What makes a home?

This question was the topic of one of the final sessions of the PEN World Voices writers’ festival. I took the subway into Manhattan and found one of the few remaining seats at the Instituto Cervantes – a place I’d never heard of before, an Upper East Side home to an organization that promotes Spanish culture and language abroad.

The session featured a novelist from Argentinia and one from the Netherlands, in addition to New Yorker Lee Stringer (whose home was a tunnel beneath Grand Central Station for 12 years) and the ever-charming Alain de Botton, whose most recent book The Architecture of Happiness I have recently gobbled up during the research for my Young Widow’s Book of Home Improvement. His presentation, which featured a slideshow and had everyone in stiches, explored the ways in which the idea of “home” refers both to physical and psychological “space”.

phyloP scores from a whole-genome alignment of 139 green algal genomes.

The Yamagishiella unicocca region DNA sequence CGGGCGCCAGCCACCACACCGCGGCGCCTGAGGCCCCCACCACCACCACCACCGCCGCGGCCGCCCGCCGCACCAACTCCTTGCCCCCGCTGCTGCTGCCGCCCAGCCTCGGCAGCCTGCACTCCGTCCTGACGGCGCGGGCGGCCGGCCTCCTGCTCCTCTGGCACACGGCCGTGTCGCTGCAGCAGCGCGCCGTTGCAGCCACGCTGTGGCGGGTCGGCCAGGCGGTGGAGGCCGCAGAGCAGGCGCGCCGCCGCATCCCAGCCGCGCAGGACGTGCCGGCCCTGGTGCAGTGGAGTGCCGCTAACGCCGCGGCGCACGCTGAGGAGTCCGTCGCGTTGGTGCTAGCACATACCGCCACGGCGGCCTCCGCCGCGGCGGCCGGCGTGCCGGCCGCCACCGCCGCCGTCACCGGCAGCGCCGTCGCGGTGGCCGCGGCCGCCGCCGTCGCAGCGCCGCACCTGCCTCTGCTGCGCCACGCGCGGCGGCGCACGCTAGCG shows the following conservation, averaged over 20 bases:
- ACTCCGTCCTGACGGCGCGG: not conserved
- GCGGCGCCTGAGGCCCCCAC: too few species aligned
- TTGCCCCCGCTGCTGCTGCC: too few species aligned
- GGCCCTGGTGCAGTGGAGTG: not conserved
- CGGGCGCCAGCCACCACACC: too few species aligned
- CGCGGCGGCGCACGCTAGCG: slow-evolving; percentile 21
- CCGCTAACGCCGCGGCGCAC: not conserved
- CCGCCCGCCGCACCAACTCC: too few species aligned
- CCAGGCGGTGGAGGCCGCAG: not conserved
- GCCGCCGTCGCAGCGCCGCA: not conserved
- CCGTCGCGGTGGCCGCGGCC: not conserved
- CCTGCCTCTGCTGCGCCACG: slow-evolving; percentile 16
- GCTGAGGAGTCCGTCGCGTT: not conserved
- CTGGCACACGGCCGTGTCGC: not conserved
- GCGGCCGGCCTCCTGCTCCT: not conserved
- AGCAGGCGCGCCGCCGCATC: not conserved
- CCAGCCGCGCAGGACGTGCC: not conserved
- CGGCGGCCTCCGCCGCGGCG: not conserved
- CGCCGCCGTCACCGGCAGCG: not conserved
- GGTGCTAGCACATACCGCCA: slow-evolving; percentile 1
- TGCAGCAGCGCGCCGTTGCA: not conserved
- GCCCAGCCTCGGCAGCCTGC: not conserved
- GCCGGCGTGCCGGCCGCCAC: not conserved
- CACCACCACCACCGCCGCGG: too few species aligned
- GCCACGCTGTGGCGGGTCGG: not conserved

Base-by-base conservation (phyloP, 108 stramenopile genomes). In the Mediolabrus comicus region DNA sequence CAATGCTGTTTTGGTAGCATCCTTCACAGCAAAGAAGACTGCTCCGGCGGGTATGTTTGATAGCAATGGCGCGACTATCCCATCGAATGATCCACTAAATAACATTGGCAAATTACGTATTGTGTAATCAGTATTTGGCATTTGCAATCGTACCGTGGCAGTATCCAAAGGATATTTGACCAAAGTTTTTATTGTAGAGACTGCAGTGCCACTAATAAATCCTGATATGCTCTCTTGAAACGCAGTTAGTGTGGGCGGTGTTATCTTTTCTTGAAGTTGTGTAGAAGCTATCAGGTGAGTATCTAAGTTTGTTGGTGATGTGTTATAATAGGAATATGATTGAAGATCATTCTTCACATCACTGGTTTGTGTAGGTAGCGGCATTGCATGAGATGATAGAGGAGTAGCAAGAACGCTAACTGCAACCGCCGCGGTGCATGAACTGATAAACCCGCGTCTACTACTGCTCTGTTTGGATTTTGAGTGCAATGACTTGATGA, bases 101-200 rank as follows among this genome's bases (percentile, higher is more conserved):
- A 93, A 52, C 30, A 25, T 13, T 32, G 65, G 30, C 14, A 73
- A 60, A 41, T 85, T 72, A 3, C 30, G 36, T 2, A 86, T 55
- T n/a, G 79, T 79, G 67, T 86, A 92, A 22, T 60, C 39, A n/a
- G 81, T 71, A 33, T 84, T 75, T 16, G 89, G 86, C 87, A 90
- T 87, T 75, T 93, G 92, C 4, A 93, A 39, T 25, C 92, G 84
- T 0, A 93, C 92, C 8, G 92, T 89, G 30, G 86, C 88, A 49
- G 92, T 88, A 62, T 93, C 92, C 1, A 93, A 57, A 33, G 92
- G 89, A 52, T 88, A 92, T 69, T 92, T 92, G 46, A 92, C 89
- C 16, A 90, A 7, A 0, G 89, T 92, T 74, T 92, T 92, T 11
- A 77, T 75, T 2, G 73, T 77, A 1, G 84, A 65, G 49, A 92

Especially pungent was the odor of the man seated next to me. In addition to his body odor he jiggled his legs incessantly and coughed and spluttered and cleared his phlegmy throat for the entire hour and a half of the session. Then he had the audacity to go up to the presenters after the session had ended. I wanted to warn them but was too desperate for fresh air, so I bid a hasty retreat. It’s a little bit sad to think that my smelly neighbor will be one of the things I remember most vividly about this otherwise wonderful session.

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